Tourism in Switzerland
The Matterhorn, Switzerland’s iconic pointed peak is one of the highest mountains in the Alps. On the border with Italy, this legendary peak rises to 4,478 meters, and its four steep faces lie in the direction of the compass points. The first summiting in 1865 ended tragically when four climbers fell to their death during the descent. Today, thousands of experienced climbers come here each summer.
At the foot of this mighty peak, lies the charming village of Zermatt, a top international resort with horse-drawn carriage rides, quaint chalets, and world-class restaurants and hotels. To preserve the air quality and peaceful ambiance, motorized vehicles are banned in the village.
Swiss National Park
Founded in 1914, Swiss National Park in the Engadine Valley is the oldest reserve in the Alps. The park sits right on the border with Italy and encompasses more than 170 square kilometers of flower-dotted hollows, fast-flowing rivers, and limestone crags. The scenery is especially dramatic in winter, when the forested mountains are covered in a blanket of snow, and the views from the cross-country ski trails are stunning.
Nature-lovers can explore the region on the large network of trails, though veering off these paths is forbidden in an effort to preserve the natural ecosystems. More than 5,000 species of wildlife call the park home, including marmot, red deer, chamois, ibex, fox, and more than 100 species of birds.
The Albula/Bernina Railway Line
One of the very few railway lines in the world designated as a UNESCO World Cultural Heritage listing, the Albula/Bernina line on the Rheatian Railways offers a majestic ride not to be missed. The route extends throughout the Albula and Bernina landscapes, covering 122 kilometers and winding through almost 200 bridges, the Graubünden mountains, and a number of tunnels and viaducts along the way.
A ride on this train means panoramic seats that overlook unspoiled mountain landscapes, including the Piz Bernina, the highest mountain in the Eastern Alps at just over 4,000 meters tall. The train operates all year long, and the views are just as magical in summer as they are in winter.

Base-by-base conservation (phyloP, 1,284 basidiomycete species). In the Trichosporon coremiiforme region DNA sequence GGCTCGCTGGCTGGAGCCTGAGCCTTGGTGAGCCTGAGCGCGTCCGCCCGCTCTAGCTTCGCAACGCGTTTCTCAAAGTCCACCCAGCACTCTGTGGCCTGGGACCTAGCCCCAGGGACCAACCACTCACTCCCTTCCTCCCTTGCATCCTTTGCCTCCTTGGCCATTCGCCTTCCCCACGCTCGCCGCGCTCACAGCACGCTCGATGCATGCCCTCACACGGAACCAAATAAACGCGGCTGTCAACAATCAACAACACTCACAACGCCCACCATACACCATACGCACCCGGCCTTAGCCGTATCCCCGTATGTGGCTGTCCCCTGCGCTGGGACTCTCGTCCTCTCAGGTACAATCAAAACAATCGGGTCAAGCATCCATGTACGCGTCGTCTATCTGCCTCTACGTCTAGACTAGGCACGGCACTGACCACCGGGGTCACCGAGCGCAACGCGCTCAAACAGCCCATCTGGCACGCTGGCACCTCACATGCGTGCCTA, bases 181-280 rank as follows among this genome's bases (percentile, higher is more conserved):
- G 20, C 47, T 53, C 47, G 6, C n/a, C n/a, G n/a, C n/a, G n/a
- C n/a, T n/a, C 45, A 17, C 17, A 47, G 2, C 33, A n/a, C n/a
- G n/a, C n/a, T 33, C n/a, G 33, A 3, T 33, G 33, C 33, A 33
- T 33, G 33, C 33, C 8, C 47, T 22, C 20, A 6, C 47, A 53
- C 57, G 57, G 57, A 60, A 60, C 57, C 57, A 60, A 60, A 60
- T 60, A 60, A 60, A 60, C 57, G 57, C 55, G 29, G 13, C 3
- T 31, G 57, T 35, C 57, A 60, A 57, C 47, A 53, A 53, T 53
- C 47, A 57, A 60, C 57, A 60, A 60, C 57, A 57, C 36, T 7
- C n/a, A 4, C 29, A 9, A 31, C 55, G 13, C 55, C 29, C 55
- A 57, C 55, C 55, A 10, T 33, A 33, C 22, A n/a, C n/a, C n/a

Swiss Grand Canyon
The Ruinaulta (also known as the “Swiss Grand Canyon”) is a deep gorge surrounded by expansive meadows and forested cliffs. Located in Eastern Switzerland, it was created over 10,000 years ago—when the Ice Age Rhine Glacier retreated, it led to a chain of events that resulted in a massive rockslide in the Rhine Valley. As the Rhine river seeped through the rock walls, the gorge was filled with water.
Today, the Swiss Grand Canyon is not only one of the most beautiful areas in Switzerland, but also a preferred destination for hikers, bird-watchers, and nature lovers. It’s possible to raft the rapids here between May and October, or rent a canoe or kayak for a gentler route with stunning views of the steep cliffs all around.
Lake Geneva, Europe’s largest Alpine lake, straddles the Swiss / French border, and laps at the shores of some of Switzerland’s most popular cities. The city of Geneva (in French Genève; in German Genf) sits between pretty snow-capped peaks at the point where the Rhône spills into Lake Geneva.
This French-speaking “capital of peace” is the European seat of the United Nations and exudes a pleasing blend of French joie de vivre and Swiss structure. Promenades, parks, and gardens surround the lake, and the old town is a lovely spot to stroll among the historic buildings. The Jet d’Eau, a fountain in Lake Geneva shooting water 150 meters into the air, is a famous landmark. Cultural attractions include the Opera House and the Grand Théâtre, which stages international acts.
Mirror-like lakes, glaciers, jagged peaks, alpine forests, and oodles of sunshine make St. Moritz one of the world’s top mountain destinations and a must-have on your list of things to do in Switzerland. Palatial hotels and pricey restaurants are par for the course at this chic resort town, which has hosted two winter Olympics.
Sitting in an alpine valley 1,800 meters above sea level, the town is divided into two parts: St. Moritz Dorf sits on a sunny terrace overlooking the Lake of St. Moritz. The other part of town, lakeside St. Moritz Bad on the valley floor, is a health resort with less expensive lodging. Winter sports run the gamut, from skiing, snowboarding, skating, and bobsledding to tobogganing on the famous 1.2-kilometer-long Cresta Run.